develop SIDS never had previous episodes of ALTE, most
deaths caused by ALTE seem to be associated with SIDS,
especially in idiopathic cases.8
In an observational descriptive study with 56 patients
who suffered from ALTE, at Hospital São Lucas (HSLPUCRS), we observed that 92% of the patients had an
episode of ALTE in the first 30 days of life. The incidence
of symptomatic ALTE in the study population was high
(71%), and the most prevalent causes included
gastroesophageal reflux, followed by neurological disorders.
No case of SIDS was registered during follow-up, although
four children had recurrent episodes of ALTE.9
The treatment of patients with recent episodes of ALTE
consists of hospitalization, since these patients have to be
carefully observed and their cardiorespiratory function
needs to be monitored. In hospital, recurrent episodes,
physical and laboratory evidence of hypoxemia or
hypoventilation as well as the cause of ALTE should be
investigated. Minimal investigation should include
hemogram, so that anemia and infectious processes can
be ruled out, and serum bicarbonate, in order to rule out
metabolic acidosis. Additional work-up is necessary
when the anamnesis and/or physical examination
determines so.8
The treatment of a patient with ALTE is based on a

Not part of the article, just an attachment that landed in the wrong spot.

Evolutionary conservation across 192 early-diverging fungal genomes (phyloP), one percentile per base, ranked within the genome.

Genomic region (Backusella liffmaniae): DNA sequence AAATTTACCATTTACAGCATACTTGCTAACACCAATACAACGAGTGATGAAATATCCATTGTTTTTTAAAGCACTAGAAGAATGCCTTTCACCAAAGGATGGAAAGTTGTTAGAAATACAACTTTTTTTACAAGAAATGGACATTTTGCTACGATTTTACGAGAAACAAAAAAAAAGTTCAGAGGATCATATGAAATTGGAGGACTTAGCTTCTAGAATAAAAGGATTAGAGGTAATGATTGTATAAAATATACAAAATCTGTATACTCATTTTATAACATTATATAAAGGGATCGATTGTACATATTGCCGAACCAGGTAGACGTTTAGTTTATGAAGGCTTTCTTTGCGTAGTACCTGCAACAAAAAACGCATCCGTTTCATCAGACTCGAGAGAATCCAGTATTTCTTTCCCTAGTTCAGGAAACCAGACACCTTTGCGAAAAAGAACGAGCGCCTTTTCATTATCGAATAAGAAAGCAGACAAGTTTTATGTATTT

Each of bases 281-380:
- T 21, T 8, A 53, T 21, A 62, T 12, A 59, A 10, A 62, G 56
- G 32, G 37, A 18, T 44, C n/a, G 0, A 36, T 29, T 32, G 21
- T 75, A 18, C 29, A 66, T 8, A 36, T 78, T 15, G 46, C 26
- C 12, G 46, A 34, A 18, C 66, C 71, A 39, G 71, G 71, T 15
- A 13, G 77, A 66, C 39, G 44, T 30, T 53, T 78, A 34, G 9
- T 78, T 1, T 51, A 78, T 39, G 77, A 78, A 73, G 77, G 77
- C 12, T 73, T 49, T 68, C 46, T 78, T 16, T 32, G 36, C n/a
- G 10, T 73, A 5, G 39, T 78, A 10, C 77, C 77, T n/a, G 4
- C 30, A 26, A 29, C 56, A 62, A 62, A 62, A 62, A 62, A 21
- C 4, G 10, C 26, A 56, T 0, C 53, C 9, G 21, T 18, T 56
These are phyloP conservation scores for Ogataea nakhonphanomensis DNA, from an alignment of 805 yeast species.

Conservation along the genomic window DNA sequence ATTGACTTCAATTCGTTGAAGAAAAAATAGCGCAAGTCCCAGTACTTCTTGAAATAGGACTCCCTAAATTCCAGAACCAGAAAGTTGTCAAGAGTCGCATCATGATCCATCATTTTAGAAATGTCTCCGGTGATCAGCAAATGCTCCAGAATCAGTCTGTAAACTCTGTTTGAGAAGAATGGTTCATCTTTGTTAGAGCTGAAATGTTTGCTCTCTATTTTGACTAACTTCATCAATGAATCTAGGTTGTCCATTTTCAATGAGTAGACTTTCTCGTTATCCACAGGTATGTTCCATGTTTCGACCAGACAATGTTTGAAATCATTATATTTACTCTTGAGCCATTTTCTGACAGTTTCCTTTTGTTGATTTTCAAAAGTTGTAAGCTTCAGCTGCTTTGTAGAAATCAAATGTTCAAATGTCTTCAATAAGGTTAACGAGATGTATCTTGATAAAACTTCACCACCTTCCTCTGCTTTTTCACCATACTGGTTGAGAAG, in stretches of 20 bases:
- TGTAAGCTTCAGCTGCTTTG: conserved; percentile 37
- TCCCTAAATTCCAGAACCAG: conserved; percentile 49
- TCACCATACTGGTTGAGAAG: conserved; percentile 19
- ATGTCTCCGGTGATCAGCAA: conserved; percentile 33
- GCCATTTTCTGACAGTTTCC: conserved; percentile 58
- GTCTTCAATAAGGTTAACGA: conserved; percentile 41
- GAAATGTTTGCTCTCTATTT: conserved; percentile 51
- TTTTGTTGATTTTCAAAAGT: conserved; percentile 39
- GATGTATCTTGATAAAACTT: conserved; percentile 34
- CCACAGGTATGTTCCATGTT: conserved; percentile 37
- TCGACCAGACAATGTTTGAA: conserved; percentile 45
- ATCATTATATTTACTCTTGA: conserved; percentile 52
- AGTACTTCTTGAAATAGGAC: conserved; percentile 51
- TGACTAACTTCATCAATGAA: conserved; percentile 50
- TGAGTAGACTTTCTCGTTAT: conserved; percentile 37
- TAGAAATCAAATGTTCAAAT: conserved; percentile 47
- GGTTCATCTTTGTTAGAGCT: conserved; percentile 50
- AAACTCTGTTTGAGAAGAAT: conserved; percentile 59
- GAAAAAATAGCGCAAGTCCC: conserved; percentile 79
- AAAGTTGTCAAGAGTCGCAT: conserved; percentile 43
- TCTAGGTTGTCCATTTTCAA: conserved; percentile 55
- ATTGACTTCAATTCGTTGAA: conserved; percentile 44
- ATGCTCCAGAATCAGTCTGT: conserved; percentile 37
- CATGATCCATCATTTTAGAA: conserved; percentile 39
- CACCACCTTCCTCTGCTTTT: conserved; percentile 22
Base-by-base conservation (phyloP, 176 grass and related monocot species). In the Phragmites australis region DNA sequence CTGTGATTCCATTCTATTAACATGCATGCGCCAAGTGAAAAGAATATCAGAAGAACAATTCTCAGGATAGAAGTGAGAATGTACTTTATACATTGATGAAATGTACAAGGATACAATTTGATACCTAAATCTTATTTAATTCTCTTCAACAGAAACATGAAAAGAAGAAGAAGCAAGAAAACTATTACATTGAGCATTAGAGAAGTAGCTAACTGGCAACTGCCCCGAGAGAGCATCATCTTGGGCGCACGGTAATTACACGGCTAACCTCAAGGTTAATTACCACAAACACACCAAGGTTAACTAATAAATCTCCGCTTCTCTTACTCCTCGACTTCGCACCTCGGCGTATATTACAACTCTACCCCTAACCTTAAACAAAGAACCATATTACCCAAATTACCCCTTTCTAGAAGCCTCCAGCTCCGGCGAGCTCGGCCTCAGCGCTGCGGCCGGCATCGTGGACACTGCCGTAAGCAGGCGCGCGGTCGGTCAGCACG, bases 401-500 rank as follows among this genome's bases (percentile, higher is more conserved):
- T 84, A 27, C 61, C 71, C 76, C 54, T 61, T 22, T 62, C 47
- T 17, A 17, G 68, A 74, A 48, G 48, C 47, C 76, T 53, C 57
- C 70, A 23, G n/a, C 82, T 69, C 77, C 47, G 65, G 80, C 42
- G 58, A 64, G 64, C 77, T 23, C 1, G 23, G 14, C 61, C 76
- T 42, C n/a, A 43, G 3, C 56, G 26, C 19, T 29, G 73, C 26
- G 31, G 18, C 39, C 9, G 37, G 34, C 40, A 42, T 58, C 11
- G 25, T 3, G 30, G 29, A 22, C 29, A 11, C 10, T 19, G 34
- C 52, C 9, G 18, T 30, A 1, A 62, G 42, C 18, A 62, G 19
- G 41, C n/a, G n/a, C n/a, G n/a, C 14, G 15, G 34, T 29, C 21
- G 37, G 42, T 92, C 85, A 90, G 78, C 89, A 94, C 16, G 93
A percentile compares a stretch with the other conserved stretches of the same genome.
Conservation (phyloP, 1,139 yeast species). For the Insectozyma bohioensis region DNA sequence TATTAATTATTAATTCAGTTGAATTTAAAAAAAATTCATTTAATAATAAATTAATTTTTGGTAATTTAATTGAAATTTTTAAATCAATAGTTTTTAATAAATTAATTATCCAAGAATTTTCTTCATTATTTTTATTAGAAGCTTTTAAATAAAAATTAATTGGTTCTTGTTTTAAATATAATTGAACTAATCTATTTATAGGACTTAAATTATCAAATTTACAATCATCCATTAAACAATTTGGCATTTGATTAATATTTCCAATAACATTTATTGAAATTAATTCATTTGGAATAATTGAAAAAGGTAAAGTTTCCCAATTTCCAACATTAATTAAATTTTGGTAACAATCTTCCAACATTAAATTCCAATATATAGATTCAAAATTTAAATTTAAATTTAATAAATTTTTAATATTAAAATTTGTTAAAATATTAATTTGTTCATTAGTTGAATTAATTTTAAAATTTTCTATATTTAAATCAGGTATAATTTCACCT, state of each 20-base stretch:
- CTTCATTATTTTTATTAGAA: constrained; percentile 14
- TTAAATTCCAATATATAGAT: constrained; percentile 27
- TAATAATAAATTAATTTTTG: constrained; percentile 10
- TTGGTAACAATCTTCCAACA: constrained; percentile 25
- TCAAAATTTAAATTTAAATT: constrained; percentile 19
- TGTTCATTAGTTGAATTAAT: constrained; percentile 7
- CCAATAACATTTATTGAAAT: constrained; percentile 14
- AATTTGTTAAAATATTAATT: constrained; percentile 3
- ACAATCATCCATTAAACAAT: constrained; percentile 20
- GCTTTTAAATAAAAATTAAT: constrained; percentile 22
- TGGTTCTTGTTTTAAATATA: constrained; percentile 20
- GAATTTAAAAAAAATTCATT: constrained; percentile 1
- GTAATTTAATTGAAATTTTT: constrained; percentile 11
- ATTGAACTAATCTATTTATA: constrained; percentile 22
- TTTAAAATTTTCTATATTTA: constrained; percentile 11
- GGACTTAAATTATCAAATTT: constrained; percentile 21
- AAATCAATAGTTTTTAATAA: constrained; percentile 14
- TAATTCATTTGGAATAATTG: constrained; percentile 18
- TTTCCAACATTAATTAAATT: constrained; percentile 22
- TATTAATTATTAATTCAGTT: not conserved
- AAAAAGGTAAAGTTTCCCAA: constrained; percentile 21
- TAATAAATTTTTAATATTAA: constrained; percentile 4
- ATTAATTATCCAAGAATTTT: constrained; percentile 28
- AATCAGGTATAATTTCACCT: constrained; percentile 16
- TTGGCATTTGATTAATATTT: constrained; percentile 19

specific treatment, that is, treatment of the etiology of
ALTE; and nonspecific treatment, which consists in
monitoring cardiorespiratory function at home. Home
treatment is recommended for the cases in which the episode
of ALTE is severe, and requires intense stimulation and
resuscitation maneuvers. In less severe cases, the indication
of home treatment is controversial, and should be analyzed
on a case-by-case basis. Usually, when previous family
history of SIDS is present, or when the episodes of ALTE
are recurrent, cardiorespiratory monitoring is recommended.
The use of methylxanthines (theophylline) as respiratory
stimulant is controversial as to its efficacy after the neonatal
Jornal de Pediatria - Vol. 78, Supl.1 , 2002 S65
Sudden infant death syndrome
SIDS is the sudden, unexpected death of infants which,
despite extensive investigation, including clinical history,
complete necropsy and death site inspection, still goes
unexplained.10 SIDS is considered the major cause of infant